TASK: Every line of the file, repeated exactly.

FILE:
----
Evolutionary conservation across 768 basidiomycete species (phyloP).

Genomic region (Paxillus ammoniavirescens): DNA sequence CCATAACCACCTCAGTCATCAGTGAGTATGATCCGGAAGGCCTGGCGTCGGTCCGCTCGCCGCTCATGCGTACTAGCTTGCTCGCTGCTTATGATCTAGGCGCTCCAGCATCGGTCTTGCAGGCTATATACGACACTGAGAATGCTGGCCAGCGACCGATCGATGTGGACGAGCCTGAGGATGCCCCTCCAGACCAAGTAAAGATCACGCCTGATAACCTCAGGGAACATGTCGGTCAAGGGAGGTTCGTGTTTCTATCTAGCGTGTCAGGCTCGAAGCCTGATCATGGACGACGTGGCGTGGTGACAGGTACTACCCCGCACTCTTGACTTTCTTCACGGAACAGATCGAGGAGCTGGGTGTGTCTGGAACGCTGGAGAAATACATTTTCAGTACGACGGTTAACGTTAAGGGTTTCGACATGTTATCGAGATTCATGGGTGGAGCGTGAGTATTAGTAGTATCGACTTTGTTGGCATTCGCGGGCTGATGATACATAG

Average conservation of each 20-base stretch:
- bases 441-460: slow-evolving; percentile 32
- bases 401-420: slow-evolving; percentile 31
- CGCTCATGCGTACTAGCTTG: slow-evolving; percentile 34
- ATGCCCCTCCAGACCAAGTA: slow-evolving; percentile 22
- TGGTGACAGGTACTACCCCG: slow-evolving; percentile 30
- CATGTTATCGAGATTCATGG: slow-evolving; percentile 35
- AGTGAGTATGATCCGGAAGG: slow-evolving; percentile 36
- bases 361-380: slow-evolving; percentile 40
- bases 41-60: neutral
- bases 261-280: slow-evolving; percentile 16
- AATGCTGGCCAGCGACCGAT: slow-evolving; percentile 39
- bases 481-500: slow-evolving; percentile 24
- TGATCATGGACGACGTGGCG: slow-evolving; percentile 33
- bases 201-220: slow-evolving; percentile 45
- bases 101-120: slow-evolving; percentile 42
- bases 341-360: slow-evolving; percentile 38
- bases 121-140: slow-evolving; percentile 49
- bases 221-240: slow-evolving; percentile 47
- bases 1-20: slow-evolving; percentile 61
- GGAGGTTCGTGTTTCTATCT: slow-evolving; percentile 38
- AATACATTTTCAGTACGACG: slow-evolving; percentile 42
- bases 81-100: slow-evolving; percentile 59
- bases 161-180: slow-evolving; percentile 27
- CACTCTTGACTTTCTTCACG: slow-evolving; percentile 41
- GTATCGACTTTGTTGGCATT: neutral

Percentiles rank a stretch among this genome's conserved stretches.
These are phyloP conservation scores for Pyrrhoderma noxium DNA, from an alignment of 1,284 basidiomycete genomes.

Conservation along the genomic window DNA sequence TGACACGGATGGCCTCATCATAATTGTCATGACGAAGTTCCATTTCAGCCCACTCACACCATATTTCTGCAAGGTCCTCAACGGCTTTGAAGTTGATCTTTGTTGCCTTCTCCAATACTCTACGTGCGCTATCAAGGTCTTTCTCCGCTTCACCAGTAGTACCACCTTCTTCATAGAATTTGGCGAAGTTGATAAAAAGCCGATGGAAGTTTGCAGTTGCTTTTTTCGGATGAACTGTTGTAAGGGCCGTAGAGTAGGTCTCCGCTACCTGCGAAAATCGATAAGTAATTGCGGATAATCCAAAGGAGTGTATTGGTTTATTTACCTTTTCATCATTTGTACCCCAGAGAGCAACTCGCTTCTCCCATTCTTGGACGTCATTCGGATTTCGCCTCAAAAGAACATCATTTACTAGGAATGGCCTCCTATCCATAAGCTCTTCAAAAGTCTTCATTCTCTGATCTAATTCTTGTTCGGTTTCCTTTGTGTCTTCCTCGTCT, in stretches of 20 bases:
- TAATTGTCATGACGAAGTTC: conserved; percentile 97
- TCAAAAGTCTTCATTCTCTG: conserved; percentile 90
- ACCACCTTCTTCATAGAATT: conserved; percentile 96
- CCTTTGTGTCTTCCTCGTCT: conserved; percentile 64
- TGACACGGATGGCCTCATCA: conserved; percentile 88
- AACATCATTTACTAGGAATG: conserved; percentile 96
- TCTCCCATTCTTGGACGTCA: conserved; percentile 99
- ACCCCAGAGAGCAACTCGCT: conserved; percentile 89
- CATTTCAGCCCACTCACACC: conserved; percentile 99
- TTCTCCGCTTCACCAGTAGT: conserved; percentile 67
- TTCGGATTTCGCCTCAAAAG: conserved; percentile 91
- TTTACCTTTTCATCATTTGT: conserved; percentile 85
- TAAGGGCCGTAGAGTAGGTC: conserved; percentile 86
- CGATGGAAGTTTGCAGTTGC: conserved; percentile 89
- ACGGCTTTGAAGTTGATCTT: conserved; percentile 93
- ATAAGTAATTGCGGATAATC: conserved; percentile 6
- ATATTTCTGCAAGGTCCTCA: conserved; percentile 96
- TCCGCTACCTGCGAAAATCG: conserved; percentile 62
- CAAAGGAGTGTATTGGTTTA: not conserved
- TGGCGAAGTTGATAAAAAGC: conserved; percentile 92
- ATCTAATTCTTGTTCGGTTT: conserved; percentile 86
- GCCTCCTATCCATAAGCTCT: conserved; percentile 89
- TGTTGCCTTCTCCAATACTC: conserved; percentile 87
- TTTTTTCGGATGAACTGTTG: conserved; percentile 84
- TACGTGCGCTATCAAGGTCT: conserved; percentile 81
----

Evolutionary conservation across 768 basidiomycete species (phyloP).

Genomic region (Paxillus ammoniavirescens): DNA sequence CCATAACCACCTCAGTCATCAGTGAGTATGATCCGGAAGGCCTGGCGTCGGTCCGCTCGCCGCTCATGCGTACTAGCTTGCTCGCTGCTTATGATCTAGGCGCTCCAGCATCGGTCTTGCAGGCTATATACGACACTGAGAATGCTGGCCAGCGACCGATCGATGTGGACGAGCCTGAGGATGCCCCTCCAGACCAAGTAAAGATCACGCCTGATAACCTCAGGGAACATGTCGGTCAAGGGAGGTTCGTGTTTCTATCTAGCGTGTCAGGCTCGAAGCCTGATCATGGACGACGTGGCGTGGTGACAGGTACTACCCCGCACTCTTGACTTTCTTCACGGAACAGATCGAGGAGCTGGGTGTGTCTGGAACGCTGGAGAAATACATTTTCAGTACGACGGTTAACGTTAAGGGTTTCGACATGTTATCGAGATTCATGGGTGGAGCGTGAGTATTAGTAGTATCGACTTTGTTGGCATTCGCGGGCTGATGATACATAG

Average conservation of each 20-base stretch:
- bases 441-460: slow-evolving; percentile 32
- bases 401-420: slow-evolving; percentile 31
- CGCTCATGCGTACTAGCTTG: slow-evolving; percentile 34
- ATGCCCCTCCAGACCAAGTA: slow-evolving; percentile 22
- TGGTGACAGGTACTACCCCG: slow-evolving; percentile 30
- CATGTTATCGAGATTCATGG: slow-evolving; percentile 35
- AGTGAGTATGATCCGGAAGG: slow-evolving; percentile 36
- bases 361-380: slow-evolving; percentile 40
- bases 41-60: neutral
- bases 261-280: slow-evolving; percentile 16
- AATGCTGGCCAGCGACCGAT: slow-evolving; percentile 39
- bases 481-500: slow-evolving; percentile 24
- TGATCATGGACGACGTGGCG: slow-evolving; percentile 33
- bases 201-220: slow-evolving; percentile 45
- bases 101-120: slow-evolving; percentile 42
- bases 341-360: slow-evolving; percentile 38
- bases 121-140: slow-evolving; percentile 49
- bases 221-240: slow-evolving; percentile 47
- bases 1-20: slow-evolving; percentile 61
- GGAGGTTCGTGTTTCTATCT: slow-evolving; percentile 38
- AATACATTTTCAGTACGACG: slow-evolving; percentile 42
- bases 81-100: slow-evolving; percentile 59
- bases 161-180: slow-evolving; percentile 27
- CACTCTTGACTTTCTTCACG: slow-evolving; percentile 41
- GTATCGACTTTGTTGGCATT: neutral

Percentiles rank a stretch among this genome's conserved stretches.
These are phyloP conservation scores for Pyrrhoderma noxium DNA, from an alignment of 1,284 basidiomycete genomes.

Conservation along the genomic window DNA sequence TGACACGGATGGCCTCATCATAATTGTCATGACGAAGTTCCATTTCAGCCCACTCACACCATATTTCTGCAAGGTCCTCAACGGCTTTGAAGTTGATCTTTGTTGCCTTCTCCAATACTCTACGTGCGCTATCAAGGTCTTTCTCCGCTTCACCAGTAGTACCACCTTCTTCATAGAATTTGGCGAAGTTGATAAAAAGCCGATGGAAGTTTGCAGTTGCTTTTTTCGGATGAACTGTTGTAAGGGCCGTAGAGTAGGTCTCCGCTACCTGCGAAAATCGATAAGTAATTGCGGATAATCCAAAGGAGTGTATTGGTTTATTTACCTTTTCATCATTTGTACCCCAGAGAGCAACTCGCTTCTCCCATTCTTGGACGTCATTCGGATTTCGCCTCAAAAGAACATCATTTACTAGGAATGGCCTCCTATCCATAAGCTCTTCAAAAGTCTTCATTCTCTGATCTAATTCTTGTTCGGTTTCCTTTGTGTCTTCCTCGTCT, in stretches of 20 bases:
- TAATTGTCATGACGAAGTTC: conserved; percentile 97
- TCAAAAGTCTTCATTCTCTG: conserved; percentile 90
- ACCACCTTCTTCATAGAATT: conserved; percentile 96
- CCTTTGTGTCTTCCTCGTCT: conserved; percentile 64
- TGACACGGATGGCCTCATCA: conserved; percentile 88
- AACATCATTTACTAGGAATG: conserved; percentile 96
- TCTCCCATTCTTGGACGTCA: conserved; percentile 99
- ACCCCAGAGAGCAACTCGCT: conserved; percentile 89
- CATTTCAGCCCACTCACACC: conserved; percentile 99
- TTCTCCGCTTCACCAGTAGT: conserved; percentile 67
- TTCGGATTTCGCCTCAAAAG: conserved; percentile 91
- TTTACCTTTTCATCATTTGT: conserved; percentile 85
- TAAGGGCCGTAGAGTAGGTC: conserved; percentile 86
- CGATGGAAGTTTGCAGTTGC: conserved; percentile 89
- ACGGCTTTGAAGTTGATCTT: conserved; percentile 93
- ATAAGTAATTGCGGATAATC: conserved; percentile 6
- ATATTTCTGCAAGGTCCTCA: conserved; percentile 96
- TCCGCTACCTGCGAAAATCG: conserved; percentile 62
- CAAAGGAGTGTATTGGTTTA: not conserved
- TGGCGAAGTTGATAAAAAGC: conserved; percentile 92
- ATCTAATTCTTGTTCGGTTT: conserved; percentile 86
- GCCTCCTATCCATAAGCTCT: conserved; percentile 89
- TGTTGCCTTCTCCAATACTC: conserved; percentile 87
- TTTTTTCGGATGAACTGTTG: conserved; percentile 84
- TACGTGCGCTATCAAGGTCT: conserved; percentile 81